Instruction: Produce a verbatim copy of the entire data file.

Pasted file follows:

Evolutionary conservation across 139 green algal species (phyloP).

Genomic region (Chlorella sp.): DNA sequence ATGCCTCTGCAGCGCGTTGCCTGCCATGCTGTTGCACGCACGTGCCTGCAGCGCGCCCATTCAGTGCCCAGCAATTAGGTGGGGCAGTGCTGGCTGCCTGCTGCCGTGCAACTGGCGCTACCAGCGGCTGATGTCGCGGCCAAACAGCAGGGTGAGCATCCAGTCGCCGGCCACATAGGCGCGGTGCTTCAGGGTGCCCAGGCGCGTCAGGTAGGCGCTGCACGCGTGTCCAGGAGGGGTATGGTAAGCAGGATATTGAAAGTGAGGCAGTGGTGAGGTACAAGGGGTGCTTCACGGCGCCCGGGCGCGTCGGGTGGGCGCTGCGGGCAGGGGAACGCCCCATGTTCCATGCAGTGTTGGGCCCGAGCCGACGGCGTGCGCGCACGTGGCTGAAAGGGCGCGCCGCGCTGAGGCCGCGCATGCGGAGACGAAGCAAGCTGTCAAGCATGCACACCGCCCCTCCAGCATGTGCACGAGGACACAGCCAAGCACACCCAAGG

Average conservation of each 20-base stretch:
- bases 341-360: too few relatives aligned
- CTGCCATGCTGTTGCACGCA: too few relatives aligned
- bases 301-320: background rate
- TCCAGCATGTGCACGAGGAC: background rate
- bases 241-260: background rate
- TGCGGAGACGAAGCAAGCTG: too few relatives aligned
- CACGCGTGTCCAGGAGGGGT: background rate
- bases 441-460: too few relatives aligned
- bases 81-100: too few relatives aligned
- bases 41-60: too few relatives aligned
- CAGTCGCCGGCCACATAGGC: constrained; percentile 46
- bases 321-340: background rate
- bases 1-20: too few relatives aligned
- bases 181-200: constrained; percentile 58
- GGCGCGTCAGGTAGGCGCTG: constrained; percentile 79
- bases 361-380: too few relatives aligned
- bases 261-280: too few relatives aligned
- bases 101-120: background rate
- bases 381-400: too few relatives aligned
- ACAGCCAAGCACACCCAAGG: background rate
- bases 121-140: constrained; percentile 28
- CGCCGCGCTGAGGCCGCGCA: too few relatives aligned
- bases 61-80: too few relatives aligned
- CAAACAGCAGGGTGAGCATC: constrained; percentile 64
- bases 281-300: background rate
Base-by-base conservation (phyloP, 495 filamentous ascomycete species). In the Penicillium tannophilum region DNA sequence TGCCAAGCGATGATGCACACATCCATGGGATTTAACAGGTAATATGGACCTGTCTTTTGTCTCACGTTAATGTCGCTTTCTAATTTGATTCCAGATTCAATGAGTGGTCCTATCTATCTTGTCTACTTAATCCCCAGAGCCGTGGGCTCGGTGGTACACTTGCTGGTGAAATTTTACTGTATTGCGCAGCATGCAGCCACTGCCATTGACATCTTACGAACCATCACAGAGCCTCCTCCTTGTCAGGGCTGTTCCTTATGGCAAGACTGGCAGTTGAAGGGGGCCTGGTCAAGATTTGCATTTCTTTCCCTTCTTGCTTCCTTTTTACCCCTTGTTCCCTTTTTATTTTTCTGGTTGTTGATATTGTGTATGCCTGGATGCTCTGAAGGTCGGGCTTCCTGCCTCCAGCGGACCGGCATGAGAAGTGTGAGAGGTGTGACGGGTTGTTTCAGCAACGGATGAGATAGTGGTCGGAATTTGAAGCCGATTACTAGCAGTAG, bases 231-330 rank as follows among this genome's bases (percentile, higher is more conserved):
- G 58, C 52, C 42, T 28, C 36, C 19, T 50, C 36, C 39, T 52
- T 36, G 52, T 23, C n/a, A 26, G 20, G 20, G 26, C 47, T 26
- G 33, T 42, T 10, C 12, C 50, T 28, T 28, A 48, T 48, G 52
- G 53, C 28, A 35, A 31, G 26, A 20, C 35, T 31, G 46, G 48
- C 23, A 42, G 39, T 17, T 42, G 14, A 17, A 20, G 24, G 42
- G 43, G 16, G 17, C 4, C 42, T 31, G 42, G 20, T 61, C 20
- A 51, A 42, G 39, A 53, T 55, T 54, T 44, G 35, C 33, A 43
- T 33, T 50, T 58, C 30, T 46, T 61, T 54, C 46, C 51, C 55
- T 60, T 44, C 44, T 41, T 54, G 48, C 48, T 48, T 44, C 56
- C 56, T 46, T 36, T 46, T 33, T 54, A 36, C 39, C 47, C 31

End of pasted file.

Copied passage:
Evolutionary conservation across 139 green algal species (phyloP).

Genomic region (Chlorella sp.): DNA sequence ATGCCTCTGCAGCGCGTTGCCTGCCATGCTGTTGCACGCACGTGCCTGCAGCGCGCCCATTCAGTGCCCAGCAATTAGGTGGGGCAGTGCTGGCTGCCTGCTGCCGTGCAACTGGCGCTACCAGCGGCTGATGTCGCGGCCAAACAGCAGGGTGAGCATCCAGTCGCCGGCCACATAGGCGCGGTGCTTCAGGGTGCCCAGGCGCGTCAGGTAGGCGCTGCACGCGTGTCCAGGAGGGGTATGGTAAGCAGGATATTGAAAGTGAGGCAGTGGTGAGGTACAAGGGGTGCTTCACGGCGCCCGGGCGCGTCGGGTGGGCGCTGCGGGCAGGGGAACGCCCCATGTTCCATGCAGTGTTGGGCCCGAGCCGACGGCGTGCGCGCACGTGGCTGAAAGGGCGCGCCGCGCTGAGGCCGCGCATGCGGAGACGAAGCAAGCTGTCAAGCATGCACACCGCCCCTCCAGCATGTGCACGAGGACACAGCCAAGCACACCCAAGG

Average conservation of each 20-base stretch:
- bases 341-360: too few relatives aligned
- CTGCCATGCTGTTGCACGCA: too few relatives aligned
- bases 301-320: background rate
- TCCAGCATGTGCACGAGGAC: background rate
- bases 241-260: background rate
- TGCGGAGACGAAGCAAGCTG: too few relatives aligned
- CACGCGTGTCCAGGAGGGGT: background rate
- bases 441-460: too few relatives aligned
- bases 81-100: too few relatives aligned
- bases 41-60: too few relatives aligned
- CAGTCGCCGGCCACATAGGC: constrained; percentile 46
- bases 321-340: background rate
- bases 1-20: too few relatives aligned
- bases 181-200: constrained; percentile 58
- GGCGCGTCAGGTAGGCGCTG: constrained; percentile 79
- bases 361-380: too few relatives aligned
- bases 261-280: too few relatives aligned
- bases 101-120: background rate
- bases 381-400: too few relatives aligned
- ACAGCCAAGCACACCCAAGG: background rate
- bases 121-140: constrained; percentile 28
- CGCCGCGCTGAGGCCGCGCA: too few relatives aligned
- bases 61-80: too few relatives aligned
- CAAACAGCAGGGTGAGCATC: constrained; percentile 64
- bases 281-300: background rate
Base-by-base conservation (phyloP, 495 filamentous ascomycete species). In the Penicillium tannophilum region DNA sequence TGCCAAGCGATGATGCACACATCCATGGGATTTAACAGGTAATATGGACCTGTCTTTTGTCTCACGTTAATGTCGCTTTCTAATTTGATTCCAGATTCAATGAGTGGTCCTATCTATCTTGTCTACTTAATCCCCAGAGCCGTGGGCTCGGTGGTACACTTGCTGGTGAAATTTTACTGTATTGCGCAGCATGCAGCCACTGCCATTGACATCTTACGAACCATCACAGAGCCTCCTCCTTGTCAGGGCTGTTCCTTATGGCAAGACTGGCAGTTGAAGGGGGCCTGGTCAAGATTTGCATTTCTTTCCCTTCTTGCTTCCTTTTTACCCCTTGTTCCCTTTTTATTTTTCTGGTTGTTGATATTGTGTATGCCTGGATGCTCTGAAGGTCGGGCTTCCTGCCTCCAGCGGACCGGCATGAGAAGTGTGAGAGGTGTGACGGGTTGTTTCAGCAACGGATGAGATAGTGGTCGGAATTTGAAGCCGATTACTAGCAGTAG, bases 231-330 rank as follows among this genome's bases (percentile, higher is more conserved):
- G 58, C 52, C 42, T 28, C 36, C 19, T 50, C 36, C 39, T 52
- T 36, G 52, T 23, C n/a, A 26, G 20, G 20, G 26, C 47, T 26
- G 33, T 42, T 10, C 12, C 50, T 28, T 28, A 48, T 48, G 52
- G 53, C 28, A 35, A 31, G 26, A 20, C 35, T 31, G 46, G 48
- C 23, A 42, G 39, T 17, T 42, G 14, A 17, A 20, G 24, G 42
- G 43, G 16, G 17, C 4, C 42, T 31, G 42, G 20, T 61, C 20
- A 51, A 42, G 39, A 53, T 55, T 54, T 44, G 35, C 33, A 43
- T 33, T 50, T 58, C 30, T 46, T 61, T 54, C 46, C 51, C 55
- T 60, T 44, C 44, T 41, T 54, G 48, C 48, T 48, T 44, C 56
- C 56, T 46, T 36, T 46, T 33, T 54, A 36, C 39, C 47, C 31